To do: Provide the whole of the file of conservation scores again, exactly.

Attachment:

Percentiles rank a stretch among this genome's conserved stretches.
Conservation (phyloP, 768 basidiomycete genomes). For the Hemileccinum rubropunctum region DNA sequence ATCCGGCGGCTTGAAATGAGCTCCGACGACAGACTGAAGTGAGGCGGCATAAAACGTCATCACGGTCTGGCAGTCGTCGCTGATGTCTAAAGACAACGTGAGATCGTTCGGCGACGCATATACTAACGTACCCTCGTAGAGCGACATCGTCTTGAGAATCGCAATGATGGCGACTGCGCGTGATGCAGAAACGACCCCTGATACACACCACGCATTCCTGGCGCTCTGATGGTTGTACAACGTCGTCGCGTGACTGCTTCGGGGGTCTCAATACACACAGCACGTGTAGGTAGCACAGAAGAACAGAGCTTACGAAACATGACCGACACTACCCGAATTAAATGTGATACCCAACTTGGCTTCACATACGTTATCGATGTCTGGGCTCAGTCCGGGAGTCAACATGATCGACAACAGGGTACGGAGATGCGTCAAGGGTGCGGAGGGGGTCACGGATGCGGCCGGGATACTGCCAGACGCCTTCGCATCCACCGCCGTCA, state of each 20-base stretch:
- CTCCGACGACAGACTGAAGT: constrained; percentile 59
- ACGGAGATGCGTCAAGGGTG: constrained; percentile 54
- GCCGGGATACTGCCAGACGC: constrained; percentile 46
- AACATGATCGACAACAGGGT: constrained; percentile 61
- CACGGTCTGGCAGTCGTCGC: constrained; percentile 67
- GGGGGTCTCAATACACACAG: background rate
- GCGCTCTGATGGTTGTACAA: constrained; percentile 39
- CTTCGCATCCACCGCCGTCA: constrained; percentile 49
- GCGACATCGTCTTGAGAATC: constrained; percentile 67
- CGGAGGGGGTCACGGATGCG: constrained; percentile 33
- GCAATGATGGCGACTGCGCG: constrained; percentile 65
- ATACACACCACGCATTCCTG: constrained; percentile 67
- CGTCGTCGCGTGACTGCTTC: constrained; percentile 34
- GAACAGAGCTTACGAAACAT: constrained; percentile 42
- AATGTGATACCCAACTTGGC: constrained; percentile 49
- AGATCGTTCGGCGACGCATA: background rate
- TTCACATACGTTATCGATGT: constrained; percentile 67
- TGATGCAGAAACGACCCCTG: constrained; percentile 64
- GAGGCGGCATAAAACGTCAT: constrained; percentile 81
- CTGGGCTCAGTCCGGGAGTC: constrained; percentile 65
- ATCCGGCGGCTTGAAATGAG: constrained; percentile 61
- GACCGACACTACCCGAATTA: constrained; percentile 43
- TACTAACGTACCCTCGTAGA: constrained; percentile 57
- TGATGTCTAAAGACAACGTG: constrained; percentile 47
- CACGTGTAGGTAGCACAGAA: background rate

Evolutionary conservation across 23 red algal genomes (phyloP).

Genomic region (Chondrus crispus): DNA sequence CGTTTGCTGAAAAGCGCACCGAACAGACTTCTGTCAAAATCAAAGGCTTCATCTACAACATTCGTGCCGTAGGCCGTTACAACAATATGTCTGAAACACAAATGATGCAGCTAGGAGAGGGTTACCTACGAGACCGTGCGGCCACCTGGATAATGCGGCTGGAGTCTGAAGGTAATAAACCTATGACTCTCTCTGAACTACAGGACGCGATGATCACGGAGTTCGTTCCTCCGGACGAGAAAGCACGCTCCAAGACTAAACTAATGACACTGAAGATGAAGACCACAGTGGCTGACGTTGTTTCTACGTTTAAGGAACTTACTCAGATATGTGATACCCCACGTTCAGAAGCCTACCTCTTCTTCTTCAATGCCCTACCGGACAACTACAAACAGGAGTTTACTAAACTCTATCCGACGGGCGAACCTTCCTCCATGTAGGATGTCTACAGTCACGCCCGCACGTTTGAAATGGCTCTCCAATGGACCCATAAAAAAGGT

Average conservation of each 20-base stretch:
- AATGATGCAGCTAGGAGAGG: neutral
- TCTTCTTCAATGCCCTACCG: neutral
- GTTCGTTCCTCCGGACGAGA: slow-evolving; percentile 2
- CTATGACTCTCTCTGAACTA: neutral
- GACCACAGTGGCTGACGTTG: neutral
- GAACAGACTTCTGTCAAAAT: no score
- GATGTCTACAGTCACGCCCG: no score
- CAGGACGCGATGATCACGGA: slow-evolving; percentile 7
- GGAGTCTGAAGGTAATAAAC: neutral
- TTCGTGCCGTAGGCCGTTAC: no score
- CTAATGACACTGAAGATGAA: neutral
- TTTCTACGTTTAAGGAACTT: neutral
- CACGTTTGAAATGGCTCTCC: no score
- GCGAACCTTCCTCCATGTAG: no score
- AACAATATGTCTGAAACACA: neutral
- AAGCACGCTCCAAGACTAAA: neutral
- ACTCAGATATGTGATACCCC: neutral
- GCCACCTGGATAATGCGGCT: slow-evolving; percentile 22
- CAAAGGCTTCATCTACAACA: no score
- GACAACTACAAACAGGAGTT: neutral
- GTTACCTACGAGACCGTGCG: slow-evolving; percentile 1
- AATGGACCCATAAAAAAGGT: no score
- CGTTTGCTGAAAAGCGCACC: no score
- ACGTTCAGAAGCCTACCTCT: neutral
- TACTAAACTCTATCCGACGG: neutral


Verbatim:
Percentiles rank a stretch among this genome's conserved stretches.
Conservation (phyloP, 768 basidiomycete genomes). For the Hemileccinum rubropunctum region DNA sequence ATCCGGCGGCTTGAAATGAGCTCCGACGACAGACTGAAGTGAGGCGGCATAAAACGTCATCACGGTCTGGCAGTCGTCGCTGATGTCTAAAGACAACGTGAGATCGTTCGGCGACGCATATACTAACGTACCCTCGTAGAGCGACATCGTCTTGAGAATCGCAATGATGGCGACTGCGCGTGATGCAGAAACGACCCCTGATACACACCACGCATTCCTGGCGCTCTGATGGTTGTACAACGTCGTCGCGTGACTGCTTCGGGGGTCTCAATACACACAGCACGTGTAGGTAGCACAGAAGAACAGAGCTTACGAAACATGACCGACACTACCCGAATTAAATGTGATACCCAACTTGGCTTCACATACGTTATCGATGTCTGGGCTCAGTCCGGGAGTCAACATGATCGACAACAGGGTACGGAGATGCGTCAAGGGTGCGGAGGGGGTCACGGATGCGGCCGGGATACTGCCAGACGCCTTCGCATCCACCGCCGTCA, state of each 20-base stretch:
- CTCCGACGACAGACTGAAGT: constrained; percentile 59
- ACGGAGATGCGTCAAGGGTG: constrained; percentile 54
- GCCGGGATACTGCCAGACGC: constrained; percentile 46
- AACATGATCGACAACAGGGT: constrained; percentile 61
- CACGGTCTGGCAGTCGTCGC: constrained; percentile 67
- GGGGGTCTCAATACACACAG: background rate
- GCGCTCTGATGGTTGTACAA: constrained; percentile 39
- CTTCGCATCCACCGCCGTCA: constrained; percentile 49
- GCGACATCGTCTTGAGAATC: constrained; percentile 67
- CGGAGGGGGTCACGGATGCG: constrained; percentile 33
- GCAATGATGGCGACTGCGCG: constrained; percentile 65
- ATACACACCACGCATTCCTG: constrained; percentile 67
- CGTCGTCGCGTGACTGCTTC: constrained; percentile 34
- GAACAGAGCTTACGAAACAT: constrained; percentile 42
- AATGTGATACCCAACTTGGC: constrained; percentile 49
- AGATCGTTCGGCGACGCATA: background rate
- TTCACATACGTTATCGATGT: constrained; percentile 67
- TGATGCAGAAACGACCCCTG: constrained; percentile 64
- GAGGCGGCATAAAACGTCAT: constrained; percentile 81
- CTGGGCTCAGTCCGGGAGTC: constrained; percentile 65
- ATCCGGCGGCTTGAAATGAG: constrained; percentile 61
- GACCGACACTACCCGAATTA: constrained; percentile 43
- TACTAACGTACCCTCGTAGA: constrained; percentile 57
- TGATGTCTAAAGACAACGTG: constrained; percentile 47
- CACGTGTAGGTAGCACAGAA: background rate

Evolutionary conservation across 23 red algal genomes (phyloP).

Genomic region (Chondrus crispus): DNA sequence CGTTTGCTGAAAAGCGCACCGAACAGACTTCTGTCAAAATCAAAGGCTTCATCTACAACATTCGTGCCGTAGGCCGTTACAACAATATGTCTGAAACACAAATGATGCAGCTAGGAGAGGGTTACCTACGAGACCGTGCGGCCACCTGGATAATGCGGCTGGAGTCTGAAGGTAATAAACCTATGACTCTCTCTGAACTACAGGACGCGATGATCACGGAGTTCGTTCCTCCGGACGAGAAAGCACGCTCCAAGACTAAACTAATGACACTGAAGATGAAGACCACAGTGGCTGACGTTGTTTCTACGTTTAAGGAACTTACTCAGATATGTGATACCCCACGTTCAGAAGCCTACCTCTTCTTCTTCAATGCCCTACCGGACAACTACAAACAGGAGTTTACTAAACTCTATCCGACGGGCGAACCTTCCTCCATGTAGGATGTCTACAGTCACGCCCGCACGTTTGAAATGGCTCTCCAATGGACCCATAAAAAAGGT

Average conservation of each 20-base stretch:
- AATGATGCAGCTAGGAGAGG: neutral
- TCTTCTTCAATGCCCTACCG: neutral
- GTTCGTTCCTCCGGACGAGA: slow-evolving; percentile 2
- CTATGACTCTCTCTGAACTA: neutral
- GACCACAGTGGCTGACGTTG: neutral
- GAACAGACTTCTGTCAAAAT: no score
- GATGTCTACAGTCACGCCCG: no score
- CAGGACGCGATGATCACGGA: slow-evolving; percentile 7
- GGAGTCTGAAGGTAATAAAC: neutral
- TTCGTGCCGTAGGCCGTTAC: no score
- CTAATGACACTGAAGATGAA: neutral
- TTTCTACGTTTAAGGAACTT: neutral
- CACGTTTGAAATGGCTCTCC: no score
- GCGAACCTTCCTCCATGTAG: no score
- AACAATATGTCTGAAACACA: neutral
- AAGCACGCTCCAAGACTAAA: neutral
- ACTCAGATATGTGATACCCC: neutral
- GCCACCTGGATAATGCGGCT: slow-evolving; percentile 22
- CAAAGGCTTCATCTACAACA: no score
- GACAACTACAAACAGGAGTT: neutral
- GTTACCTACGAGACCGTGCG: slow-evolving; percentile 1
- AATGGACCCATAAAAAAGGT: no score
- CGTTTGCTGAAAAGCGCACC: no score
- ACGTTCAGAAGCCTACCTCT: neutral
- TACTAAACTCTATCCGACGG: neutral